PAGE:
We’re a $200 million bank but we want to scale above a $500 million bank by 2028. That scale allows us to get to the regulatory level where we can handle regulatory issues in an excellent way. That also allows us to operate with the infrastructure and make sure that we have a high level of cybersecurity. All these are very important for us being able to pivot and look more aggressively at new opportunities.

What does the bank do to improve the financial literacy of the community that it serves?

Our primary financial literacy programs are homegrown. It fits with our warmth, competency, sense of belonging, and impact. It’s all organic. And it’s also customized. Financial literacy is hard sometimes and you can lead people to it all day long, but whether they absorb it and add it to their behavior is another question. 

We like to provide customized presentations for underserved groups of businesspeople who need advice and guidance. We show up with six or eight businesspeople, let’s say they’re all African American women, and they have really neat products and services. I show up along with our chief banking officer and spend three hours with them having an authentic conversation. It’s informational and adds value. That is how we try to help our local business community.

What is the impact on the community of an institution like Drake Bank?

I’m a big supporter of community banks. They’re typically privately held. Ours is private and widely held in our community by 60 families. Community banks are unique because you can invest in them, and you can do community good. They’re for profit, so they’re self-sustaining and you can measure the impact that you have in the community. We think that money recycles in our community through Drake Bank eight to 12 times. There’s an incredible amount of good that comes out of that if you think about all the people that you’re helping and the stability and wealth that you’re helping to create.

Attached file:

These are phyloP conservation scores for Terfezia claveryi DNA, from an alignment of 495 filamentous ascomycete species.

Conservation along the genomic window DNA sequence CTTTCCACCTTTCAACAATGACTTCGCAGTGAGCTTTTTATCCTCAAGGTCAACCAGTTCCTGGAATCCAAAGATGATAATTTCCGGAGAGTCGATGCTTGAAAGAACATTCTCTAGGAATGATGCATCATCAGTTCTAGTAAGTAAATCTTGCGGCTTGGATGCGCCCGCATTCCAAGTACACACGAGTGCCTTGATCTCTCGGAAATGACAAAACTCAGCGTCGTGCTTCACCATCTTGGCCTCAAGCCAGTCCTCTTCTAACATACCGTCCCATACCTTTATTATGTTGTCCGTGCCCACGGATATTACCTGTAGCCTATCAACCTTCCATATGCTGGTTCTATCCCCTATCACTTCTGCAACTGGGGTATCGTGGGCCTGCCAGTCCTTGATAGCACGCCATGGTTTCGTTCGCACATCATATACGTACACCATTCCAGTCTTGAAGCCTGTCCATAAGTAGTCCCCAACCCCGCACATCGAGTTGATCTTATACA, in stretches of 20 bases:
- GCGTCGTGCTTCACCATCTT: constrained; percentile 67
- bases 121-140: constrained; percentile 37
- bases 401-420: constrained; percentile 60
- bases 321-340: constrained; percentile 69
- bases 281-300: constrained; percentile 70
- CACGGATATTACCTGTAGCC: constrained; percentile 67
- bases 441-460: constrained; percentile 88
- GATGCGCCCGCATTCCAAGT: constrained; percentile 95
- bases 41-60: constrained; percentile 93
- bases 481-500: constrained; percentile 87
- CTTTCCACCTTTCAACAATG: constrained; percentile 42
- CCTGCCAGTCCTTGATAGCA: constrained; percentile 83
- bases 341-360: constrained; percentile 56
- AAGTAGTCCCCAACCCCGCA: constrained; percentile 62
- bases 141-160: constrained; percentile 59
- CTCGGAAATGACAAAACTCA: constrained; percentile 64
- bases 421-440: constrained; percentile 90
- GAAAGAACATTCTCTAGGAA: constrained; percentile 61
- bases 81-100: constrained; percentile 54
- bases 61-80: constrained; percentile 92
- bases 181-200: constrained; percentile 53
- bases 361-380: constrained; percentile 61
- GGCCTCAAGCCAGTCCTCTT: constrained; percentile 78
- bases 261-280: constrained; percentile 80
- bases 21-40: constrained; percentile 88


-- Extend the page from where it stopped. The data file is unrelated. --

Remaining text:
How do you see the future of the banks considering all the digital technology that is now available?

There has to be a balance. We need to make sure that we remain relevant and not in a defensive posture, but an offensive posture. One of the big benefits that we have compared to a big bank is that we have the warmth, competency and sense of belonging that a fully digital presence doesn’t offer.

If you think about millennials or Gen Z, they don’t want to see a human being, they want to do everything on their phones until there’s a problem. When there’s a problem, there better be a human being available that can fix it. That’s what we want to try to address. 

How do you see the recession affecting your bank?

The way we look at a recession is different. We are not just going to cut staff from 40 to 30. We want to automate low-level tasks, so we can get those people into higher-level tasks. That means we don’t have to hire the next 10 because we just built capacity. 

So, in the midst of that, our work plan going into 2023 and 2024 is to continue to grow. We might not hire a lot of new people, but we want to reinvent work in our workplace with automation and innovation.